The Russia-China partnership poses more problems for Moscow than it does for the West.
Looking at the global chessboard, one can’t help but be puzzled. Only yesterday, Russia was dating Europe; today, the Kremlin is trying to persuade the world (and itself?) that it has fallen in love with Beijing. Witness Russia’s hosting last week of the dual summit of the BRICS and the Shanghai Cooperation Organization—a clear signal of Moscow’s own “pivot to Asia”, as well as its agenda to present the non-Western world as an alternative civilizational model to the West. The same experts, both Russian and Western, who recently viewed Russia as part of Greater Europe, today with the same gusto sing of Russia as a part of Greater Asia. To be sure, states do change course and build new alliances to pursue their interests. However, the Kremlin and its propaganda team have been arguing that the Russian pivot to Asia is about something deeper: about changing Russia’s civilizational identity into a “Eurasian” one. In practice this means erasing the European cultural aspects of the Russian psyche and returning society to its pre-modern state.
The whole argumentation in support of Russia turning to Asia—and of its tango with China—strikes me as either naive or intentionally misleading. One can’t avoid the impression that this is a new game of “Let’s Pretend!” in which the two dancers understand perfectly well what they are involved in. But do the members of the new “axis of convenience” (convenient for whom?) know where their tango will bring them?
The new partnership is marked by frenetic activity: the signing of dozens of treaties; the mutual bonhomie of Xi Jinping and Putin at the seventieth anniversary of the Nazi surrender in World War II (while Western leaders stayed home); the joint military drills of Russian and Chinese vessels in the Eastern Mediterranean Sea; the pledge to connect the Eurasian Union with China’s New Silk Road; and even the flabbergasting $400 billion gas deal. All this looks like confirmation of an emerging Grand Alliance that could change the global order. But appearances can be deceiving.
The very first cause of the new relationship—mutual desire to deter the U.S.—is not convincing. To be sure, Russia and China are known for their dislike of America. But why unite to contain the U.S. now, when Americans are retrenching and are bogged down in unresolved conflicts, and when the U.S. President has no real appetite for foreign policy, much less grand geopolitical ambitions? Besides, Beijing hardly intends to undermine its relations with America and threaten its profitable access to its markets. If the Chinese are ready to join the Kremlin in its anti-American crusade, why would they sign far-reaching agreements on military cooperation with the U.S.? “Even though Xi and Putin might be in the same bed against the West, their dreams are clearly different”, warns Huiyun Feng. Anyway, we have to remember one truth: anti-American posturing provides convenient justification for actions that have various goals not directly connected to America.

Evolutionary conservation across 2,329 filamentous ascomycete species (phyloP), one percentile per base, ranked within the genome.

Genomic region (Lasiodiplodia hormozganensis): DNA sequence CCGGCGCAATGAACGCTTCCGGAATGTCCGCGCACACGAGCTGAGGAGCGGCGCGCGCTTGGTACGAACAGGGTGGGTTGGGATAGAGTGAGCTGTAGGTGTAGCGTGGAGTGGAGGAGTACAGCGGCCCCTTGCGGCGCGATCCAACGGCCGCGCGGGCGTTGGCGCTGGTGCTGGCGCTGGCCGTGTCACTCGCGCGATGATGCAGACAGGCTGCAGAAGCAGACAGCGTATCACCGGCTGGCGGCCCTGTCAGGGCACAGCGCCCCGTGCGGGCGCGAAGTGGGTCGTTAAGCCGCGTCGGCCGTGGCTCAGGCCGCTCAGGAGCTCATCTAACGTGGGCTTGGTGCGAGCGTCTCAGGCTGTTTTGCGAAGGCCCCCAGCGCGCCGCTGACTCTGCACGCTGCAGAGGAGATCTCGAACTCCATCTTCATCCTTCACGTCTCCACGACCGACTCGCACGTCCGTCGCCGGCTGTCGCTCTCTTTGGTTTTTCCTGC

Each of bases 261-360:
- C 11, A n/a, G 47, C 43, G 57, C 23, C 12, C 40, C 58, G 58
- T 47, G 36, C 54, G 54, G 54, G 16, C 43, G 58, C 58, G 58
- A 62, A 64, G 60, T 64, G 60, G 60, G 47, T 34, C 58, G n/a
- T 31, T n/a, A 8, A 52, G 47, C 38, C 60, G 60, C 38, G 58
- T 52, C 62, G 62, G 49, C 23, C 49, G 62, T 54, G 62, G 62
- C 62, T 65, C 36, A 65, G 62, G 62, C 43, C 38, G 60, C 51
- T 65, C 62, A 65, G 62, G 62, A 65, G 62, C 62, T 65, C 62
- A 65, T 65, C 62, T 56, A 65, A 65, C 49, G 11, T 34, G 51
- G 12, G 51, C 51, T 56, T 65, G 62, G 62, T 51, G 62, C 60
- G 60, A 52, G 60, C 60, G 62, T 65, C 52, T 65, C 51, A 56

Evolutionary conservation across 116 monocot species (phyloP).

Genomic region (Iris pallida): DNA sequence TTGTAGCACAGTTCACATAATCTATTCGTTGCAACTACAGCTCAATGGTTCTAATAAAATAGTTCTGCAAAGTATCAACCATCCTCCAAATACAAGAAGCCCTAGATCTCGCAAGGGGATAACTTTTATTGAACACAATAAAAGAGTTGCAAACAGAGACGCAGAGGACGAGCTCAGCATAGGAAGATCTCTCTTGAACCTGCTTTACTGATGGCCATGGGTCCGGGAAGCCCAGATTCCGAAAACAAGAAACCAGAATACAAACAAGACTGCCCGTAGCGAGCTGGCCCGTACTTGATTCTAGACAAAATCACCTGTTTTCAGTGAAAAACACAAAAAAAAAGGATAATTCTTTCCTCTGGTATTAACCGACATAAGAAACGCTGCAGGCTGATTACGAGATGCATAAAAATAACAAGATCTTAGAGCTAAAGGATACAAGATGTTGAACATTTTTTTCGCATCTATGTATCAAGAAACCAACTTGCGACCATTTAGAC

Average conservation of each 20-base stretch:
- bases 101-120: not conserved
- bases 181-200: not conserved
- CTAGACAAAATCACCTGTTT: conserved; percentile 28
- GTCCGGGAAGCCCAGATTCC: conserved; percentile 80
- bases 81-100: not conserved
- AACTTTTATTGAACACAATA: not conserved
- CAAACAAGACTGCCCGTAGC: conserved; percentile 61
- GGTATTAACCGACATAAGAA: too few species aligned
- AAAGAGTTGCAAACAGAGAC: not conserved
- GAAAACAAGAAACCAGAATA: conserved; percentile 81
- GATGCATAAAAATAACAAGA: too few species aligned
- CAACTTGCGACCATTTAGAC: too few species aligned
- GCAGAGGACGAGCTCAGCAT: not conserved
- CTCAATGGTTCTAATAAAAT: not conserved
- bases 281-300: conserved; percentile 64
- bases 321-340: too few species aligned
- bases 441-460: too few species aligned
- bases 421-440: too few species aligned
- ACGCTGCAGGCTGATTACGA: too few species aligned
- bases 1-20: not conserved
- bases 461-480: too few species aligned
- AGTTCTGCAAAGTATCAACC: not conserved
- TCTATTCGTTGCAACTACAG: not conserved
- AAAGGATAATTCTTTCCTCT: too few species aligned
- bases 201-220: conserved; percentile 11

I will let the China experts ponder the question of why Beijing is taking part in the game. The impression so far is that China is a reticent partner that has merely allowed itself to be courted by the Kremlin. For me, the more interesting question is why does Moscow, the active partner, need this tango? All political, historical, and psychological considerations should caution Moscow against getting involved in this weird, unnatural partnership that could easily become a noose around Moscow’s neck. On the list of pros and cons, the cons win by a mile.
For starters, China still nurses historical grievances toward Russia. Why should China stoop to buy commodities from its own Outer Manchuria, which was only ceded to Russia in the 19th century as a result of a series of humiliating treaties that Russia imposed on China? Are the Chinese really that forgiving? Henry Kissinger doesn’t think so: “Chinese leaders had not forgotten the series of ‘unequal treaties’ extorted for a century to establish the Russian possession of its Far East maritime provinces. . . ”(On China, Penguin Books, 2011, pp. 98–9).
Even more important is the fact that Russia and China are at different stages of development. Russia is in decline, and its current regime appears to have entered an agony that threatens to pull the country down into confusion and turmoil. China, on the other hand, is still on the rise (even if the Chinese stock market tumble over the past couple of weeks has revealed several potentially large cracks in the system). This very asymmetry makes the relationship fragile, creating impetus for the stronger partner to use the weaker one to serve its interests. But if the recent Chinese financial crash is a sign of China’s looming economic plunge, the symmetry of the two authoritarian giants falling down (albeit at different speeds) could propel them into a most disastrous struggle with one another for survival. Let’s add to this the fact that authoritarian powers have no capacity or willingness to be gracious or sensitive when it comes to moral norms. Why should Beijing act altruistically toward a state that has shown no compunction about bullying its weaker neighbors?
As the Crimea annexation and the Russian war against Ukraine have demonstrated, Moscow has embarked on the path of undermining the international legal system and stressing its right to maintain spheres of influence. China’s land-reclamation projects in the South China Sea and its nautical forays into the waters of Vietnam prove that Beijing and Moscow might as well be reading from the same playbook. Isn’t it only natural and expected that Beijing’s revisionist tendencies would also extend to the Russian Far East?